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Thursday, August 22, 2019  Spokane, Washington  Est. May 19, 1883
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Dr. Gott: Balance issues puzzling

By Peter H. Gott, M.D., United Media

DEAR DR. GOTT: I have been having balance problems for almost a year. I’ve seen an ear doctor for possible vertigo, a cardiologist for possible heart/circulation problems and a general practitioner with my concerns. I have to hold on to the wall to turn around when I take a shower and always feel pressure at the base of my neck. I tend to feel off balance even when walking. I have no other sensation when I’m sitting, and I sleep quite well.

Please help with at least a suggestion, because I have had no diagnosis from any of the five doctors I’ve seen. I even saw a neurologist, who only suggested physical therapy. I’m hoping for a response.

DEAR READER: It’s time for a second – or sixth – opinion. Something is being missed, and I am concerned about the complaint of constant pressure at the base of your neck.

There are a number of balance disorders that can be caused by a variety of medical conditions. Commonly, the first consideration is the inner ear and Meniere’s disease, followed by but not in any specific order: hematoma from a fall, brain tumors, poor vision, advanced age and medication-induced problems. Normal balance requires three systems working in harmony – visual, somatosensory and vestibular. When one fails to function properly, balance can be dramatically affected.

Meniere’s is an inner-ear abnormality associated with fluid volume changes. It presents with acute dizziness, the sensation of pain or pressure in the affected ear, tinnitus, roaring sounds and fluctuations in the ability to hear. If this were your case, it is likely only one ear would be affected, a relatively straightforward sign.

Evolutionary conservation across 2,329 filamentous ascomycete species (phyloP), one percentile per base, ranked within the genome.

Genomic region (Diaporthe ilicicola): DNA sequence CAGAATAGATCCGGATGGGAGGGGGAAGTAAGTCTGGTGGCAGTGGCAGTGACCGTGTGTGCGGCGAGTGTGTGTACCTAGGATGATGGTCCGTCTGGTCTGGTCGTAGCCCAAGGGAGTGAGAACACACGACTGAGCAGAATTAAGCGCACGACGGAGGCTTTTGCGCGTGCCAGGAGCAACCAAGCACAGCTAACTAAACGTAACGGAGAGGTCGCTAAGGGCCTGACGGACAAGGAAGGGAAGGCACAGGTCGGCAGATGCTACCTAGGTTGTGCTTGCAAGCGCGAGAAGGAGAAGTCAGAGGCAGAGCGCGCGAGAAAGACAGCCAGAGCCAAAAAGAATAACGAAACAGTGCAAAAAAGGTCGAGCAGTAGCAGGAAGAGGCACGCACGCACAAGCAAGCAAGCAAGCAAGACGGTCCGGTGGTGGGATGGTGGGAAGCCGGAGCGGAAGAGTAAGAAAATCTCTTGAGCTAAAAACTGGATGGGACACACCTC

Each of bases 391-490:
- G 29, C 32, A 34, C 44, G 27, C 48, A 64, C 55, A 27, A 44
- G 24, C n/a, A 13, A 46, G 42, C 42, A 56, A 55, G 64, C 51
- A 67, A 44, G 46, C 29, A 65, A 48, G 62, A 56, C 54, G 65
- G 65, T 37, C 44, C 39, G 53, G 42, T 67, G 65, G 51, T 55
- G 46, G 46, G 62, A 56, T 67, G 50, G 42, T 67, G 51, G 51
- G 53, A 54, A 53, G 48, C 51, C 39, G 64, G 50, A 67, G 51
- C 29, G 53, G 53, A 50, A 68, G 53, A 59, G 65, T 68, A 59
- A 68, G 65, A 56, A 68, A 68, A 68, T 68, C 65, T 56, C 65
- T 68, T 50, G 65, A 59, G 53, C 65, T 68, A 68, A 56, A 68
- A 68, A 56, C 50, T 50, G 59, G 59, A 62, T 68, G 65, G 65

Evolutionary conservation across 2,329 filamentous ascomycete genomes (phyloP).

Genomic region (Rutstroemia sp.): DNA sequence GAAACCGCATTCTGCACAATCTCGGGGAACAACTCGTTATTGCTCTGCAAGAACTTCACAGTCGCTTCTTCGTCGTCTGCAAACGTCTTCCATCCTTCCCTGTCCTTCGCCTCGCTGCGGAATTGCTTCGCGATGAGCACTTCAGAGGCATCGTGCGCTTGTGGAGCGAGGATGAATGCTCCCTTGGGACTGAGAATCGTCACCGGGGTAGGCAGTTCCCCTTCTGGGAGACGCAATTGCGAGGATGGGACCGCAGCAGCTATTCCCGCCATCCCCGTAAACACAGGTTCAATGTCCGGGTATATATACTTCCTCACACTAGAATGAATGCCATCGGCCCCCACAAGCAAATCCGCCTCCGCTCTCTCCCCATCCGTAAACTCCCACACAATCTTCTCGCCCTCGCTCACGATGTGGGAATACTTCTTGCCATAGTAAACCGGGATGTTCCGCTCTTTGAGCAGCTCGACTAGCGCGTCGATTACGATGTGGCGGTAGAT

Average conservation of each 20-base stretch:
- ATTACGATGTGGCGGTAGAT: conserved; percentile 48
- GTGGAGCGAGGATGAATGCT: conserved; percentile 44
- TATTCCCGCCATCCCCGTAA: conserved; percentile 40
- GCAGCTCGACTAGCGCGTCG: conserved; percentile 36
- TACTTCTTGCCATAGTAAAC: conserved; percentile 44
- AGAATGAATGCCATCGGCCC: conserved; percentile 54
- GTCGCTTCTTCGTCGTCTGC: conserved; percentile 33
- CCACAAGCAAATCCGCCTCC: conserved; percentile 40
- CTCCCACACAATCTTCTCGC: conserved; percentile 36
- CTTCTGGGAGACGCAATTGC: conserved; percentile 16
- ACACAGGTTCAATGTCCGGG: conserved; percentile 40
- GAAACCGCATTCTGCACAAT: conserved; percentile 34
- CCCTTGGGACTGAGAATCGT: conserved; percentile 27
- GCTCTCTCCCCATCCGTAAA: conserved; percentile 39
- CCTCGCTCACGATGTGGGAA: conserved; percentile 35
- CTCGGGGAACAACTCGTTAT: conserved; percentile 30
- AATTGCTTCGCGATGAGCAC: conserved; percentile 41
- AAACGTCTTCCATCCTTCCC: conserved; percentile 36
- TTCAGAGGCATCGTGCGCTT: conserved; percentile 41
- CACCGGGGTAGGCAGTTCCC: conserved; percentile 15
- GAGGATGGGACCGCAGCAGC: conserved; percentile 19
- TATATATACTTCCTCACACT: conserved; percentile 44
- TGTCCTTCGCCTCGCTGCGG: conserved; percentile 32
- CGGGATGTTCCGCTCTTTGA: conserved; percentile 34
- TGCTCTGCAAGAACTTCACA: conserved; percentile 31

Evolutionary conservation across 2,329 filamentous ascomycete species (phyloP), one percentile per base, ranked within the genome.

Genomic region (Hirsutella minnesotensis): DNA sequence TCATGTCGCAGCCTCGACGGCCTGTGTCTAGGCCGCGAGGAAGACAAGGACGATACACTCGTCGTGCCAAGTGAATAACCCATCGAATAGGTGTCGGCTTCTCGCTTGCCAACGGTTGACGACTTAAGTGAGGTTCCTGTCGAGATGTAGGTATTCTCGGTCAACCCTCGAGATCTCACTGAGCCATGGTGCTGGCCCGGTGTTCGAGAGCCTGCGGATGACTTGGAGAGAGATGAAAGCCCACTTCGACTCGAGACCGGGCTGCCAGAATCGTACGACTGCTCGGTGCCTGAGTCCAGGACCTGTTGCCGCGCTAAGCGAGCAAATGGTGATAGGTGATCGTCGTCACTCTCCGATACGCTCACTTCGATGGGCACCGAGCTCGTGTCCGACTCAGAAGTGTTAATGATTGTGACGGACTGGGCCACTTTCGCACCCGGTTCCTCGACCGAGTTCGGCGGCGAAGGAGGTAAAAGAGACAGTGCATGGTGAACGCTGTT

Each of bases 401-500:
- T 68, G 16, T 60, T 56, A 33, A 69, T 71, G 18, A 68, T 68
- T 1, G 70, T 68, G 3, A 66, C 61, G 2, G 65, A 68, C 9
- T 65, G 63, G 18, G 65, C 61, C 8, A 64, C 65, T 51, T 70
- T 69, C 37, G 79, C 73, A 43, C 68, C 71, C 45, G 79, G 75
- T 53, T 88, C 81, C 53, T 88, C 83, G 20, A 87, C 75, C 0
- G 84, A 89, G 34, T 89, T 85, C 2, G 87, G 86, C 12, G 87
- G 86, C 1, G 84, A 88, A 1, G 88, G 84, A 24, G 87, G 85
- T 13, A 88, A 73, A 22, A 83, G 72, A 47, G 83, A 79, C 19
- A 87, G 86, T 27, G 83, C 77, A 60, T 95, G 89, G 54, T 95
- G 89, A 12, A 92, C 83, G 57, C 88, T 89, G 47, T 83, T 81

Tumors of the spine are abnormal masses causing minimal symptoms until they grow large enough to affect neurological functioning. I must state that not all tumors are cancerous. Numerous benign growths such as chordomas, schwannomas and acoustic neuromas can occur, presenting with loss of balance, dizziness, double vision and more. Diagnosis is commonly made through CT, MRI or cerebral angiography of the affected area. The good news is that enormous advances have been made in recent years and tumors that were once inoperable are now successfully removed.

Medications such as sedatives, antihistamines, tranquilizers, antiseizure drugs and those for hypertension carry the potential for causing dizziness and balance problems. If you are on any of these drugs, speak with the prescribing physician to determine whether they could be causing your balance problems. Did your physician or physicians add one more to the package about a year ago when your symptoms first began? Keep in mind that some drugs interact unfavorably with others, so perhaps a combination of drugs is to blame.

Caffeine, alcohol and tobacco products can also be contributors. If you indulge in these products, consider a trial of elimination or cutting back to see whether your symptoms disappear. It would certainly be a sad thing to know that chocolate, coffee or soda has provided you with a year of agony.

And, at long last, make an appointment with a new otolaryngologist and neurologist to help you get to the bottom of the issue. You always have the right to return to your team of physicians, but a second opinion won’t hurt. And you deserve to function normally after what you have been through.

If no treatable cause is found, you may benefit from balance retraining by a physical therapist.

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